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Wednesday, June 26, 2024



Although all from the same era, there was plenty of interesting differences in the three works to make absorbing listening. (Review by Barbara Trofimczyk)


Conductor:  Brandon Phillips

Soloist: Jan Bartos (Piano)



Haydn’s Symphony No 59 (Fire) in A Major

Mozart’s Concerto No 12, K414 in A Major

Beethoven’s 5th Symphony in C minor


It was an all “classical” programme for the first concert of the winter season presenting music by the three 18th century “greats”, Haydn, Mozart and Beethoven. Although all from the same era, there was plenty of interesting differences in the three works to make absorbing listening.

With over 100 symphonies composed, Haydn, the youngest of the three composers, became known as the Father of the Symphony. Being in permanent employ for most of his life he had ample opportunity to write and perform regularly, and to experiment with varying creative ideas. The Fire Symphony is an early work and illustrates much of the classical traits of the time such as simpler homophonic textures, repeated themes in alternating dynamics, and orchestration that focuses on the strings, punctuated here and there with colourful woodwind interjections and delightful French-Horn effects. Lovely performance by the orchestra!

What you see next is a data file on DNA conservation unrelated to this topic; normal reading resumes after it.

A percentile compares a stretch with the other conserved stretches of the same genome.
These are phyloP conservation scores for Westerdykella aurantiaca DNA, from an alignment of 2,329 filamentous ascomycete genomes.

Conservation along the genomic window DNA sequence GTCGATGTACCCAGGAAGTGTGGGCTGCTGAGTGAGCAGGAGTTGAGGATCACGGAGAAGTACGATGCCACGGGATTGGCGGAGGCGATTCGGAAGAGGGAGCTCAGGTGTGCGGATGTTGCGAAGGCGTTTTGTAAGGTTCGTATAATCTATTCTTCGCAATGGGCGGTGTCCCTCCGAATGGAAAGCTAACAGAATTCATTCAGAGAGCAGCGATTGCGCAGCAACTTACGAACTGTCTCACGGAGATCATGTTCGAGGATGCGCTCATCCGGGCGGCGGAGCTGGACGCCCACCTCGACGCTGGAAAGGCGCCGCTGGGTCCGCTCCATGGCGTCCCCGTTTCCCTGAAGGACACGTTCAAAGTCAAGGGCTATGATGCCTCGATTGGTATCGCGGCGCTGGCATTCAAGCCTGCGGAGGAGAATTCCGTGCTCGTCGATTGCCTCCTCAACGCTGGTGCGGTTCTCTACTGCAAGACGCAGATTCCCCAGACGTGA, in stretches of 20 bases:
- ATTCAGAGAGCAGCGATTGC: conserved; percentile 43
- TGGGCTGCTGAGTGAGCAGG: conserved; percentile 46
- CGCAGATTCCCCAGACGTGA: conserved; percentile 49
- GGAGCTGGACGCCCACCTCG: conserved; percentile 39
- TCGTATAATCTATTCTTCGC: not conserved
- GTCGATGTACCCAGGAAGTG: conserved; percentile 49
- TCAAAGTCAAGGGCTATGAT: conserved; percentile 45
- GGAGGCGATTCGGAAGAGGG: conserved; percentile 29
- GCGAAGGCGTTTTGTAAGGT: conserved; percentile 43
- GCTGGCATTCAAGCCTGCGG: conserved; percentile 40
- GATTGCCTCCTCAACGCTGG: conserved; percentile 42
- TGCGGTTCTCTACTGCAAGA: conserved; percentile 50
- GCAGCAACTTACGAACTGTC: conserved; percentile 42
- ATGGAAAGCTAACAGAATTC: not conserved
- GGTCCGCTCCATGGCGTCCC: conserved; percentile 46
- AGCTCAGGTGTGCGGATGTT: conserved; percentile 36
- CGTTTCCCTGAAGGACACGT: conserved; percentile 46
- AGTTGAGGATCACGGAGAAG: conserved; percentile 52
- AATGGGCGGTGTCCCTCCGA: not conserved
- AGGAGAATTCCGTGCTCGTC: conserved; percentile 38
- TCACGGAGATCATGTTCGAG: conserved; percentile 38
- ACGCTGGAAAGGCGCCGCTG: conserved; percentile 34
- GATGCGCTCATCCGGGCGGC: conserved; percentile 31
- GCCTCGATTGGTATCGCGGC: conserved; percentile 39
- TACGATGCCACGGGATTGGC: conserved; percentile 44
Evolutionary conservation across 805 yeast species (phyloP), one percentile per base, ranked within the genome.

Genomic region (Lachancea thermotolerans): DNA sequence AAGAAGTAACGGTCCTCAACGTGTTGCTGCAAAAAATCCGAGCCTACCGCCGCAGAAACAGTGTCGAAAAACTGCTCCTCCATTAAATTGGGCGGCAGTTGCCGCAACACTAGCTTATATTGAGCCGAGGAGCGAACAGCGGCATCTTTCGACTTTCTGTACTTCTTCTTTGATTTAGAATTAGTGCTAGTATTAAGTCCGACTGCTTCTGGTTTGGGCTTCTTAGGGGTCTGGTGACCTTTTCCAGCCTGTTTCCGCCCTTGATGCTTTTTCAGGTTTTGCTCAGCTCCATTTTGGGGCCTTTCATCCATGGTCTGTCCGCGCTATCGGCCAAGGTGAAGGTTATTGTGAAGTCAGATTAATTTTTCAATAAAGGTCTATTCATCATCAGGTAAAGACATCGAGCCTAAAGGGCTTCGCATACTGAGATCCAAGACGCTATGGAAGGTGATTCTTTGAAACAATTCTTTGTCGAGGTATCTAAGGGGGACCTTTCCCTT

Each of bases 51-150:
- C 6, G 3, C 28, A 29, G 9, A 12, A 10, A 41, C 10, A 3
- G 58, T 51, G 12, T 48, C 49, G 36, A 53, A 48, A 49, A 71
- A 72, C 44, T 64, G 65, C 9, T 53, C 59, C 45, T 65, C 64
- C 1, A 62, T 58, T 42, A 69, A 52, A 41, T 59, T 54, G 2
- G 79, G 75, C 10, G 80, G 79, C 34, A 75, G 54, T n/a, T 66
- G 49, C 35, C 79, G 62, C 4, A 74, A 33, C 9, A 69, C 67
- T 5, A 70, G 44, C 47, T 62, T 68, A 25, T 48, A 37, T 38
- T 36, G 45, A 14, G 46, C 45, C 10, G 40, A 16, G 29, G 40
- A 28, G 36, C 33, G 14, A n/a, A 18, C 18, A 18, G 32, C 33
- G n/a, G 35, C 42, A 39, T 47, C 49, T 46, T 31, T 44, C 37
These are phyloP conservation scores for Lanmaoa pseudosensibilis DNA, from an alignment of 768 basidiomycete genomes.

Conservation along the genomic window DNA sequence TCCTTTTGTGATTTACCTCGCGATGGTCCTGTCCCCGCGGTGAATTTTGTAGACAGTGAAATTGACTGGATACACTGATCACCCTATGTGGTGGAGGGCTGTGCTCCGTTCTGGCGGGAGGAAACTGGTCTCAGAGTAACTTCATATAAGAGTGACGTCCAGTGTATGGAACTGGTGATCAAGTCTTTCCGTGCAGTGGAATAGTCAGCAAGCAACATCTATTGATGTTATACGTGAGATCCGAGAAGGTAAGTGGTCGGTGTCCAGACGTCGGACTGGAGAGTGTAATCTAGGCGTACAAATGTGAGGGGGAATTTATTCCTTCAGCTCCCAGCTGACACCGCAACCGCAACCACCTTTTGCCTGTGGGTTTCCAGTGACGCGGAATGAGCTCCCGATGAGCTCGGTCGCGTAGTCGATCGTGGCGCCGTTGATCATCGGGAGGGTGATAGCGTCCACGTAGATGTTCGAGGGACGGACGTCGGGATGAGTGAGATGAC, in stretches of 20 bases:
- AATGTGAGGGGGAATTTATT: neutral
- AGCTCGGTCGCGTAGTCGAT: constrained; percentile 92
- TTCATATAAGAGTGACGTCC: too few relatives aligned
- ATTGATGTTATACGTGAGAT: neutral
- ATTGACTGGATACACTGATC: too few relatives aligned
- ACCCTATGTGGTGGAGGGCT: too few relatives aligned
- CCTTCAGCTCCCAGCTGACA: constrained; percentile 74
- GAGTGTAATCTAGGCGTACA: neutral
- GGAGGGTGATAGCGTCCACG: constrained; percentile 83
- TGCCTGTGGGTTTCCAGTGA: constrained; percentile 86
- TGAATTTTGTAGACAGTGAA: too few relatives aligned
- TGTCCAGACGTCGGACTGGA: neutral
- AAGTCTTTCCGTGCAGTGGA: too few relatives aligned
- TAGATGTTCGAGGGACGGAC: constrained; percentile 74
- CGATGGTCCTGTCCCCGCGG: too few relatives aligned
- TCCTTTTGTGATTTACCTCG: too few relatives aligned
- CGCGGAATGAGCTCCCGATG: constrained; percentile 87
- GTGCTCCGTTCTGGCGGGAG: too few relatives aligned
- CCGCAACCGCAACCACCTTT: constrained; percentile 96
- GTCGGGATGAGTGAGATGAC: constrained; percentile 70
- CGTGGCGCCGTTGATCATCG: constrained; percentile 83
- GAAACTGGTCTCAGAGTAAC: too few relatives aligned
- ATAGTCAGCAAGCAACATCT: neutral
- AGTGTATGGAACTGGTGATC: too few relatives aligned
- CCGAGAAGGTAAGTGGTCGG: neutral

Mozart’s Concerto K414 illustrates a further development of the classical style with more varied, imitative textures in which the woodwinds play a greater role. The emphasis in this concerto is on the lyrical melodic patterns tossed between soloist and orchestra all skilfully connected by passages of animated scales which provide the soloist with opportunities for virtuoso display. The sunny lyrical character of this concerto and clarity of performance was beautifully captured by pianist Jan Bartos.

Beethoven’s 5th symphony, after interval, saw a distinctive transformation in the orchestra from the chamber-like quality of the first two works, to a much fuller symphonic sound with the addition of brass instruments and more woodwinds.

It was a fine performance of this well-loved work with the conductor, Brandon Phillips in full control. The tempi he chose were perfect throughout, illustrating the amazing thematic development of the famous opening four note motif, and its gradual growth and transformation towards the grand climax in the finale. He maintained a good balance between the various instrumental groups, but in the final bars, the strings would have welcomed a few more players as it required some rather forced bowing for them to match the grand orchestral tutti climax. It was a fine performance and the audience demonstrated their enjoyment with a standing ovation. - Barbara Trofimczyk

There are three more concerts to this season, taking place on Thursday in the Playhouse Opera at 19h00.

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